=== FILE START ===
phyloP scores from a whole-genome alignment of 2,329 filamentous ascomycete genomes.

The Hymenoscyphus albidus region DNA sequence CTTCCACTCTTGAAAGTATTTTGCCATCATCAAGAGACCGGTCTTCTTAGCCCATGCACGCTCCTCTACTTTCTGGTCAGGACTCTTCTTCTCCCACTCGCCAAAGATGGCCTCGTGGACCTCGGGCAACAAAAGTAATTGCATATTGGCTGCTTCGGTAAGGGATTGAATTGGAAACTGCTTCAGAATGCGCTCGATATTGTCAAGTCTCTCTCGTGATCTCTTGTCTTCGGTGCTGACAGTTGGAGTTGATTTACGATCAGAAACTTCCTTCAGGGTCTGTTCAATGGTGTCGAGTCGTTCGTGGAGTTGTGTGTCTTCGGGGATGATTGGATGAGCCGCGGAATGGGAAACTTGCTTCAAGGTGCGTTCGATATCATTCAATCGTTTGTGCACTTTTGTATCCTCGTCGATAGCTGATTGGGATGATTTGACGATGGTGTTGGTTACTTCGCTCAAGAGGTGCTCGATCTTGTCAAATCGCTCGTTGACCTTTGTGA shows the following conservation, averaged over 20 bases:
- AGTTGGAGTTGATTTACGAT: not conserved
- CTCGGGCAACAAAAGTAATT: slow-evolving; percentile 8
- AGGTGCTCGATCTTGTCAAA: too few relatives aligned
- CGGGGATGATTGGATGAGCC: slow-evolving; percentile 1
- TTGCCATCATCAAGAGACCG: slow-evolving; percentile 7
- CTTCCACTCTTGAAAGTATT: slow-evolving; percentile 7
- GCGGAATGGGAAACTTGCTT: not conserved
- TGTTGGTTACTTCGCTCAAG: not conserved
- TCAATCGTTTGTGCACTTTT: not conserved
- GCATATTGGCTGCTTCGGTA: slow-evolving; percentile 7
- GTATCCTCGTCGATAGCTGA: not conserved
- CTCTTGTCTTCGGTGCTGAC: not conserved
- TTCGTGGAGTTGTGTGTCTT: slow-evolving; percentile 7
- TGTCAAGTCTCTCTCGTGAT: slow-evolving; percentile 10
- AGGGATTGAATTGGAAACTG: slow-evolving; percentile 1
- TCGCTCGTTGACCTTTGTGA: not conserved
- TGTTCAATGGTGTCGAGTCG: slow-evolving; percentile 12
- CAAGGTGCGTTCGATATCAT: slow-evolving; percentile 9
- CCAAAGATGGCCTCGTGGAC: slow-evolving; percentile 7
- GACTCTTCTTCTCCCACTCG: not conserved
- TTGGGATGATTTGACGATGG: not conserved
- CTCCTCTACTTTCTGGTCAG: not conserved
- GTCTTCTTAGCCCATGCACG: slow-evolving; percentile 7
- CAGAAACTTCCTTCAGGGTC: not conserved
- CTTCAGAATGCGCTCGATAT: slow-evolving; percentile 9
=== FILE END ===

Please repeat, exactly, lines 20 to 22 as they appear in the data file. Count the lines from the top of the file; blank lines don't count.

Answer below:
- CAAGGTGCGTTCGATATCAT: slow-evolving; percentile 9
- CCAAAGATGGCCTCGTGGAC: slow-evolving; percentile 7
- GACTCTTCTTCTCCCACTCG: not conserved